Celebrating 50 years of the PCT
as a National Scenic Trail.

The PCTA protects Donomore Meadows

Life is marked by many milestones — ­­­­­­­­­­­­­first steps, first words,­­­­ graduations and promotions. Any PCT thru-hiker will tell you that a long-distance hike also can be measured in milestones. For northbound hikers, a major milestone is crossing the state line into Oregon after completing 1,689 miles in California.

Donomore Meadows provides PCT travelers a final glimpse of California’s beauty before they move into Oregon, and until today, these idyllic meadows running along the edge of the trail were unprotected.

The Donomore Meadows property as you see it from the Pacific Crest Trail.

The Donomore Meadows property as you see it from the Pacific Crest Trail.

The Pacific Crest Trail Association is proud to announce a new organizational milestone with our second land acquisition, the 160-acre Donomore Meadows property. This property contains a system of mountain meadows that abound with wildflowers in early summer. At the south end of Donomore Meadows, the PCT crosses Donomore Creek and walks the western edge of a meadow for approximately half a mile while meandering in and out of a mixed conifer forest. The meadows provide habitat for rare plant species, northern spotted owl, great gray owl, deer, elk and wolves. Its permanent conservation will protect heart-grabbing views from the PCT, critical wildlife habitat and an important water source for people and animals, Donomore Creek.

Protection of Donomore Meadows has long been a priority for the U.S. Forest Service and the PCTA, and we both were ready to move forward when we learned the property was for sale this summer. The circumstances around this acquisition are a bit different from our first acquisition of Landers Meadow in August 2016. In this case, the Forest Service has money budgeted in Fiscal Year 2016 to acquire the property through the federal Land and Water Conservation Fund. However, the landowner was interested in selling the property quickly, and did not want to go through the sometimes lengthy federal acquisition process.

Looking across Donomore Meadows toward the Pacific Crest Trail.

Looking across Donomore Meadows toward the Pacific Crest Trail.

As a private, non-profit partner to the agency, the PCTA was able to step in and quickly reach an agreement with the landowner to purchase the property. The PCTA will hold the property in trust while the Forest Service completes an appraisal and other due diligence, and we’ll sell it to the agency once all that work is finished.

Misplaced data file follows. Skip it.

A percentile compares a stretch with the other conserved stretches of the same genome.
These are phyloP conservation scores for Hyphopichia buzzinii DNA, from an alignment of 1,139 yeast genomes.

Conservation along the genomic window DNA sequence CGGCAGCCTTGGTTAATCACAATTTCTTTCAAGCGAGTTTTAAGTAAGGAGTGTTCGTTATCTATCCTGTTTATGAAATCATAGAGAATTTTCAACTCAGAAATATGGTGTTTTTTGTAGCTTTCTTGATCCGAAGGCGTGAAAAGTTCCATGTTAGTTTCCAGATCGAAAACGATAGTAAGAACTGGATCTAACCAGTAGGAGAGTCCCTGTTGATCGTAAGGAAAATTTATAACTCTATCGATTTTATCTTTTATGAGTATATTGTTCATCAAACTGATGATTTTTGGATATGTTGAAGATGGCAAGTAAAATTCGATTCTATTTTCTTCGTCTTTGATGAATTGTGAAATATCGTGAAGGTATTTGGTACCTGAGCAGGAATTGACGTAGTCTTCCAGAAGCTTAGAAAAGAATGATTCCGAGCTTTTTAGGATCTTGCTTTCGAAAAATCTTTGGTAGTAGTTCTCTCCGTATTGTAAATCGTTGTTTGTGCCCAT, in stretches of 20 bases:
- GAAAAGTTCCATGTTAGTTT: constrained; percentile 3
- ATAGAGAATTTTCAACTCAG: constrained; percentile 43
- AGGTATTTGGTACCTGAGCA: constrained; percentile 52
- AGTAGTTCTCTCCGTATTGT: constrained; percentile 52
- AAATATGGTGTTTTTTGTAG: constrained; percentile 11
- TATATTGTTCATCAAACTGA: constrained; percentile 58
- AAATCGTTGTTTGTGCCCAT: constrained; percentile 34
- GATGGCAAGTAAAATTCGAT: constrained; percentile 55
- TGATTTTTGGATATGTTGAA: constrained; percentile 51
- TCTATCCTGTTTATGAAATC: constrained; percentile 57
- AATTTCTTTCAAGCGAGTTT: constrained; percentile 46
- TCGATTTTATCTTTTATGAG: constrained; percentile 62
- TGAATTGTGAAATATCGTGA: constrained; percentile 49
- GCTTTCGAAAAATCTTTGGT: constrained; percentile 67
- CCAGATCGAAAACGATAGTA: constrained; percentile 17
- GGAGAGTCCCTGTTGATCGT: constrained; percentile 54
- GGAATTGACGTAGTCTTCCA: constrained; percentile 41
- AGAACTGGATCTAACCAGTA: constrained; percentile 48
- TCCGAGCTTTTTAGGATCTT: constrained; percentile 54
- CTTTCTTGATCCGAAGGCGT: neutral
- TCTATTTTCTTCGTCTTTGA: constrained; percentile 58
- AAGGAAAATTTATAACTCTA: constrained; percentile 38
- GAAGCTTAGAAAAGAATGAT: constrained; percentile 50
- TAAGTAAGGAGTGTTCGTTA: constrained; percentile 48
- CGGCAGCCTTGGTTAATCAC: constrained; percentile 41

The PCTA was able to play this invaluable role through the generosity of one of our supporters who provided us with a no-interest loan to acquire and hold the property. We expect to transfer Donomore Meadows to the Forest Service for inclusion into the Rogue River-Siskiyou National Forest in 2017.

A view of the Donomore Meadows property from a U.S. Forest Service road.

A view of the Donomore Meadows property from a U.S. Forest Service road.

This work is possible because of the PCTA’s land protection program, which was expanded in 2015. About 10 percent of the trail remains on private land with little in place to help protect the trail experience for future generations. In most cases, trail easements cross these private parcels, though many are less than 10 feet wide and do not protect crucial landscapes surrounding the trail.

New construction and development can happen at any time on private property along the PCT. The wildness of the trail experience is compromised every time a new road, power line or vacation home is built nearby. Often, these developments can push the trail onto property edges and along large fence lines if there’s no other place for it.

With your support, the PCTA is here to ensure that this does not happen. We are working with willing land owners, federal land managers and other private and nonprofit partners to ensure that these last private parcels are brought into public ownership for the good of the trail and the life-changing experiences it provides. Your generosity continues to fund this and other important work to protect and maintain the PCT for generations to come.

PCTA Regional Representative Ian Nelson on the Pacific Crest Trail at the California-Oregon border. The border is north of the Donomore Meadows property.

PCTA Regional Representative Ian Nelson on the Pacific Crest Trail at the California-Oregon border. The border is north of the Donomore Meadows property.

Author: Megan Wargo

Megan Wargo is PCTA’s Director of Land Protection. She oversees a program dedicated to protecting the landscape and trail miles that are still held by private landowners. Megan brings more than a dozen years of experience leading teams and managing landscape-scale conservation projects.